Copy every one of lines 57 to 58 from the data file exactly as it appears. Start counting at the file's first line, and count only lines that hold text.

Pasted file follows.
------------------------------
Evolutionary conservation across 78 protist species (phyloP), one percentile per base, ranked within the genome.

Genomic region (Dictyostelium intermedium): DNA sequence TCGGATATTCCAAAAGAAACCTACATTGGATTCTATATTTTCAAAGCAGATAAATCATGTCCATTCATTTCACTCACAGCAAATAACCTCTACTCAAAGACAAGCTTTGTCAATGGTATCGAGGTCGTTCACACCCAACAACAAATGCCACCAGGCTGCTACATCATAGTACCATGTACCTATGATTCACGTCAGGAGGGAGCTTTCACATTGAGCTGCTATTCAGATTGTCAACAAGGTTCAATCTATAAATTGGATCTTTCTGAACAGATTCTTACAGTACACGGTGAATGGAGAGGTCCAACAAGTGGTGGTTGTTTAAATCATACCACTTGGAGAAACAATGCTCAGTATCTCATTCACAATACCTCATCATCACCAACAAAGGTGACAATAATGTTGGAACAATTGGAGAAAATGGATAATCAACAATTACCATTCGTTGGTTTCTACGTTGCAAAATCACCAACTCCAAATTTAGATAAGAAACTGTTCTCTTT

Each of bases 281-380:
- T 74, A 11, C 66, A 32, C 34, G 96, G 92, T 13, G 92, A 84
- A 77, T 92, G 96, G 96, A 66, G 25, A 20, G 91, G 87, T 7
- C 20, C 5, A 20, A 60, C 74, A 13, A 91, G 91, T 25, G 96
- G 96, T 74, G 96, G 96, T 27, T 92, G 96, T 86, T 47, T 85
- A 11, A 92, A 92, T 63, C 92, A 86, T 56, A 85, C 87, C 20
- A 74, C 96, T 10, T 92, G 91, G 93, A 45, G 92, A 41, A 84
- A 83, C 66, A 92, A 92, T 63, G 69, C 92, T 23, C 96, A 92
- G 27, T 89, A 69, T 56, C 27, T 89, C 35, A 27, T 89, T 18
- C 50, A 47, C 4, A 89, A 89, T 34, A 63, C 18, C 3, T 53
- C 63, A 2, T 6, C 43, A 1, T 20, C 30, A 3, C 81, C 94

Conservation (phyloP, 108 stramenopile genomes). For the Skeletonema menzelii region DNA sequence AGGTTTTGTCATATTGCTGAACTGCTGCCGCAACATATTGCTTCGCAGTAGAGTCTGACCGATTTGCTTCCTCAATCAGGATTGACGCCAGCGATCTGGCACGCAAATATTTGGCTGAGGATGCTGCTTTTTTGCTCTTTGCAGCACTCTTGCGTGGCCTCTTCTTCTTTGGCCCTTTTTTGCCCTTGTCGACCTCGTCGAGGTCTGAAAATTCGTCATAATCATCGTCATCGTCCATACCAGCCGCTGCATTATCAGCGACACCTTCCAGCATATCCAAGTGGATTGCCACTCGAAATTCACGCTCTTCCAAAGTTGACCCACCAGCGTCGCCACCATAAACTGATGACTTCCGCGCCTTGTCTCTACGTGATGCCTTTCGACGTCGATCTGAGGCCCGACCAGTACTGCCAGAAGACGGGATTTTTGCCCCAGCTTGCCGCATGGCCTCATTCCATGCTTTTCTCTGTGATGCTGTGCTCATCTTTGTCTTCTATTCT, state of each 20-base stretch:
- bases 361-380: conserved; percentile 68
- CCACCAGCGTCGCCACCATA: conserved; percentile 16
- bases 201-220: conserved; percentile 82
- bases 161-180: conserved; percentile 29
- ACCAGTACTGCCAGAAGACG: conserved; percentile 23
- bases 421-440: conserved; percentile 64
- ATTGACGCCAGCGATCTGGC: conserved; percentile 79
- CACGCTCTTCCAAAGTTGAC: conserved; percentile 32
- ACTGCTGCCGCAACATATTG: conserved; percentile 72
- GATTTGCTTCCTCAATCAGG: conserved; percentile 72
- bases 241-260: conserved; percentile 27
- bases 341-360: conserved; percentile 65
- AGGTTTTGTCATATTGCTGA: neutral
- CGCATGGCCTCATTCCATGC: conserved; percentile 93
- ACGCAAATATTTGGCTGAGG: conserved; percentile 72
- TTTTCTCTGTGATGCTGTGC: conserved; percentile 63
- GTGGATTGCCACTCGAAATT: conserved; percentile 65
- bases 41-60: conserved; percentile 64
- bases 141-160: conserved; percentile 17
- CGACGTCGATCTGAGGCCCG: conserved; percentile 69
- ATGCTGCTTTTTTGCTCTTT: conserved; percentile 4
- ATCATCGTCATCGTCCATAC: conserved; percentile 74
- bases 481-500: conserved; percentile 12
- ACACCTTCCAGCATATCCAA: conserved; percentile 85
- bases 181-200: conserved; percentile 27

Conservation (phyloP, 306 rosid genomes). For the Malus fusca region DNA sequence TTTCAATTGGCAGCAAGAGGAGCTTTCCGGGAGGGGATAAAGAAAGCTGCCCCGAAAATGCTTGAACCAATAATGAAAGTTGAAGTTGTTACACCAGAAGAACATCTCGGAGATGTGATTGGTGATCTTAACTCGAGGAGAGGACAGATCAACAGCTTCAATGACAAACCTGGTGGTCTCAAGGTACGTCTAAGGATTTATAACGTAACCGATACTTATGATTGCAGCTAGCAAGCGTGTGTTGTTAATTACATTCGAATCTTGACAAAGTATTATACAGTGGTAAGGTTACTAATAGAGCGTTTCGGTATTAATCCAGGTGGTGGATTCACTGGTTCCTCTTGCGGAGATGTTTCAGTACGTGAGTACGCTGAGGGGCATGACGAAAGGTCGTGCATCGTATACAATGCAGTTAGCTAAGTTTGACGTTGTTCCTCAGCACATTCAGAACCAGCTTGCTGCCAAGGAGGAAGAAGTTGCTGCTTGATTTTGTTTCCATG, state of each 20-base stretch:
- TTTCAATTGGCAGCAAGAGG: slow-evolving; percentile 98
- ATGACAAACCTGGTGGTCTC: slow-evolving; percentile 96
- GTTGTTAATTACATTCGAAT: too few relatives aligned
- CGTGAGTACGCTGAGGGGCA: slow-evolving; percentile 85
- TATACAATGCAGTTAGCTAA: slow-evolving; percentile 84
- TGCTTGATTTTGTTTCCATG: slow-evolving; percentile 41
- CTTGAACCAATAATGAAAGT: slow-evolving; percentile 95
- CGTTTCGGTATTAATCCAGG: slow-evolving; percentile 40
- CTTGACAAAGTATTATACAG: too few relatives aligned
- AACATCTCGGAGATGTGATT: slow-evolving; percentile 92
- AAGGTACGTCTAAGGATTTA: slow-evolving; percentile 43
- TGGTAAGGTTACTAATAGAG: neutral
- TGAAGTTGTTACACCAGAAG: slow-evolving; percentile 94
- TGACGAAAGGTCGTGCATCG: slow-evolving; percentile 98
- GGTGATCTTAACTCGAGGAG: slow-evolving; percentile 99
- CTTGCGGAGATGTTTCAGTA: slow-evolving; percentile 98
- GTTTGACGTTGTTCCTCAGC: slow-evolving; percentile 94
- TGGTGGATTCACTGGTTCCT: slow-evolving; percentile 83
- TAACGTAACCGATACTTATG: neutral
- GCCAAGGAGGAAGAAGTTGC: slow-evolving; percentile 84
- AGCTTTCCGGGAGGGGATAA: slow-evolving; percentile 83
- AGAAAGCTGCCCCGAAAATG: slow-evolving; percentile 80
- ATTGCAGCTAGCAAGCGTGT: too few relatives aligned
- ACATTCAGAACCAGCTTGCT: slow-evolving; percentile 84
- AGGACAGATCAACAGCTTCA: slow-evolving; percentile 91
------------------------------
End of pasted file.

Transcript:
- GTTTGACGTTGTTCCTCAGC: slow-evolving; percentile 94
- TGGTGGATTCACTGGTTCCT: slow-evolving; percentile 83